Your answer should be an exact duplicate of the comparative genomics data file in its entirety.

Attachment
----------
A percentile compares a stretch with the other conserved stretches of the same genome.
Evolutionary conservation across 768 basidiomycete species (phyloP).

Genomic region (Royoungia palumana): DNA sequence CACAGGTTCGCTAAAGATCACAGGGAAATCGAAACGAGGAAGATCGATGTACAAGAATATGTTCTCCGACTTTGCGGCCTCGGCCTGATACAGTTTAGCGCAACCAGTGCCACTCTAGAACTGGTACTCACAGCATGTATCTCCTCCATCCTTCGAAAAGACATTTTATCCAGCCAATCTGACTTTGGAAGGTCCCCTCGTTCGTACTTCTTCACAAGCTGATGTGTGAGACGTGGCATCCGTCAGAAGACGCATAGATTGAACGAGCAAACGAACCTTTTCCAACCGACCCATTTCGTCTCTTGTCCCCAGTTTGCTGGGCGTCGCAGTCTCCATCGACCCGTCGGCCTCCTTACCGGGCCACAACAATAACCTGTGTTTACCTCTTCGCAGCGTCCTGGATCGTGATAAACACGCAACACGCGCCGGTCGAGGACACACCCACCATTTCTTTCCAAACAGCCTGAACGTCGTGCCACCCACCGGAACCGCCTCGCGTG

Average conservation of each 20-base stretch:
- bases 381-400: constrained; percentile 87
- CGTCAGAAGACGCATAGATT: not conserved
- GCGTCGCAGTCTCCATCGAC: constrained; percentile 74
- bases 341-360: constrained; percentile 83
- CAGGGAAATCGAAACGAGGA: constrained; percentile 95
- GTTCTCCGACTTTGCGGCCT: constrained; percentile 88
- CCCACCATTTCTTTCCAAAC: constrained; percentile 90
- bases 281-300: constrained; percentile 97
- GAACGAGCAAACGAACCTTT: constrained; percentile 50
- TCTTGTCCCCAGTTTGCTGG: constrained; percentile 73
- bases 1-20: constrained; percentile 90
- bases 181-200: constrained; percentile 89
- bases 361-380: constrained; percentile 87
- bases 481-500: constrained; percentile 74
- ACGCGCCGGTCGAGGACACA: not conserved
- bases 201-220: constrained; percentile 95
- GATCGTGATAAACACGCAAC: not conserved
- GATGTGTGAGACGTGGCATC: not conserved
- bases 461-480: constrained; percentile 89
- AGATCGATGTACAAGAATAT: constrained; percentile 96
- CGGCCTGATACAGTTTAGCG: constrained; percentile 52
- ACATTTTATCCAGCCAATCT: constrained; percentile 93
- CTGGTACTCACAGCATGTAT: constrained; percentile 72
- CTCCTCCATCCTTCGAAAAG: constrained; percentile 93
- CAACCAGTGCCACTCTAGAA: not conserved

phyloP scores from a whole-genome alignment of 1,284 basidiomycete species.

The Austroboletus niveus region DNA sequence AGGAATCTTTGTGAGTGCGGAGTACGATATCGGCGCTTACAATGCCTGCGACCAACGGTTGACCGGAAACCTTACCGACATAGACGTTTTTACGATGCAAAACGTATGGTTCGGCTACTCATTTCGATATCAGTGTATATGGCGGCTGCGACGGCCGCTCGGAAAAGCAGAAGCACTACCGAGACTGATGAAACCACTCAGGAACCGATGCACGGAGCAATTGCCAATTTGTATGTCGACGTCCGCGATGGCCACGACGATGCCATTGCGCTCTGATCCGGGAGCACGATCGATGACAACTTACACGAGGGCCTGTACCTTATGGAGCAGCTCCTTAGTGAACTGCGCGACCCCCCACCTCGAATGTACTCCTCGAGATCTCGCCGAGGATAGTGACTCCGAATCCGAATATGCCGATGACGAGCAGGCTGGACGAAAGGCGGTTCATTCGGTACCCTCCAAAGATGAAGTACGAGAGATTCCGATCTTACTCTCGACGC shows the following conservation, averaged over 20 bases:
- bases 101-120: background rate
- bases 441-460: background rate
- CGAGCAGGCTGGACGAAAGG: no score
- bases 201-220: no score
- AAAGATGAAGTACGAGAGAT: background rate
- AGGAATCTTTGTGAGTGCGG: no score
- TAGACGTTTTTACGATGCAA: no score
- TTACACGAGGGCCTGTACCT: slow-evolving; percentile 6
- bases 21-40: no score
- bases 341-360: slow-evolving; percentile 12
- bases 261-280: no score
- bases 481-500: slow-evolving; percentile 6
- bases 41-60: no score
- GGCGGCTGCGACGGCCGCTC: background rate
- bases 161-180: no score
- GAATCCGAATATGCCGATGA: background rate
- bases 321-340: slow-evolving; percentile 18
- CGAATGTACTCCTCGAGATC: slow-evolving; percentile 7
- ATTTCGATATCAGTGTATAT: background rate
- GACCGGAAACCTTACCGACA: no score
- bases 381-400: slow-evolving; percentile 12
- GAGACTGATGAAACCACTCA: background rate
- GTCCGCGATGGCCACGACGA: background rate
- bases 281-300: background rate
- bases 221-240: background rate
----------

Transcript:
A percentile compares a stretch with the other conserved stretches of the same genome.
Evolutionary conservation across 768 basidiomycete species (phyloP).

Genomic region (Royoungia palumana): DNA sequence CACAGGTTCGCTAAAGATCACAGGGAAATCGAAACGAGGAAGATCGATGTACAAGAATATGTTCTCCGACTTTGCGGCCTCGGCCTGATACAGTTTAGCGCAACCAGTGCCACTCTAGAACTGGTACTCACAGCATGTATCTCCTCCATCCTTCGAAAAGACATTTTATCCAGCCAATCTGACTTTGGAAGGTCCCCTCGTTCGTACTTCTTCACAAGCTGATGTGTGAGACGTGGCATCCGTCAGAAGACGCATAGATTGAACGAGCAAACGAACCTTTTCCAACCGACCCATTTCGTCTCTTGTCCCCAGTTTGCTGGGCGTCGCAGTCTCCATCGACCCGTCGGCCTCCTTACCGGGCCACAACAATAACCTGTGTTTACCTCTTCGCAGCGTCCTGGATCGTGATAAACACGCAACACGCGCCGGTCGAGGACACACCCACCATTTCTTTCCAAACAGCCTGAACGTCGTGCCACCCACCGGAACCGCCTCGCGTG

Average conservation of each 20-base stretch:
- bases 381-400: constrained; percentile 87
- CGTCAGAAGACGCATAGATT: not conserved
- GCGTCGCAGTCTCCATCGAC: constrained; percentile 74
- bases 341-360: constrained; percentile 83
- CAGGGAAATCGAAACGAGGA: constrained; percentile 95
- GTTCTCCGACTTTGCGGCCT: constrained; percentile 88
- CCCACCATTTCTTTCCAAAC: constrained; percentile 90
- bases 281-300: constrained; percentile 97
- GAACGAGCAAACGAACCTTT: constrained; percentile 50
- TCTTGTCCCCAGTTTGCTGG: constrained; percentile 73
- bases 1-20: constrained; percentile 90
- bases 181-200: constrained; percentile 89
- bases 361-380: constrained; percentile 87
- bases 481-500: constrained; percentile 74
- ACGCGCCGGTCGAGGACACA: not conserved
- bases 201-220: constrained; percentile 95
- GATCGTGATAAACACGCAAC: not conserved
- GATGTGTGAGACGTGGCATC: not conserved
- bases 461-480: constrained; percentile 89
- AGATCGATGTACAAGAATAT: constrained; percentile 96
- CGGCCTGATACAGTTTAGCG: constrained; percentile 52
- ACATTTTATCCAGCCAATCT: constrained; percentile 93
- CTGGTACTCACAGCATGTAT: constrained; percentile 72
- CTCCTCCATCCTTCGAAAAG: constrained; percentile 93
- CAACCAGTGCCACTCTAGAA: not conserved

phyloP scores from a whole-genome alignment of 1,284 basidiomycete species.

The Austroboletus niveus region DNA sequence AGGAATCTTTGTGAGTGCGGAGTACGATATCGGCGCTTACAATGCCTGCGACCAACGGTTGACCGGAAACCTTACCGACATAGACGTTTTTACGATGCAAAACGTATGGTTCGGCTACTCATTTCGATATCAGTGTATATGGCGGCTGCGACGGCCGCTCGGAAAAGCAGAAGCACTACCGAGACTGATGAAACCACTCAGGAACCGATGCACGGAGCAATTGCCAATTTGTATGTCGACGTCCGCGATGGCCACGACGATGCCATTGCGCTCTGATCCGGGAGCACGATCGATGACAACTTACACGAGGGCCTGTACCTTATGGAGCAGCTCCTTAGTGAACTGCGCGACCCCCCACCTCGAATGTACTCCTCGAGATCTCGCCGAGGATAGTGACTCCGAATCCGAATATGCCGATGACGAGCAGGCTGGACGAAAGGCGGTTCATTCGGTACCCTCCAAAGATGAAGTACGAGAGATTCCGATCTTACTCTCGACGC shows the following conservation, averaged over 20 bases:
- bases 101-120: background rate
- bases 441-460: background rate
- CGAGCAGGCTGGACGAAAGG: no score
- bases 201-220: no score
- AAAGATGAAGTACGAGAGAT: background rate
- AGGAATCTTTGTGAGTGCGG: no score
- TAGACGTTTTTACGATGCAA: no score
- TTACACGAGGGCCTGTACCT: slow-evolving; percentile 6
- bases 21-40: no score
- bases 341-360: slow-evolving; percentile 12
- bases 261-280: no score
- bases 481-500: slow-evolving; percentile 6
- bases 41-60: no score
- GGCGGCTGCGACGGCCGCTC: background rate
- bases 161-180: no score
- GAATCCGAATATGCCGATGA: background rate
- bases 321-340: slow-evolving; percentile 18
- CGAATGTACTCCTCGAGATC: slow-evolving; percentile 7
- ATTTCGATATCAGTGTATAT: background rate
- GACCGGAAACCTTACCGACA: no score
- bases 381-400: slow-evolving; percentile 12
- GAGACTGATGAAACCACTCA: background rate
- GTCCGCGATGGCCACGACGA: background rate
- bases 281-300: background rate
- bases 221-240: background rate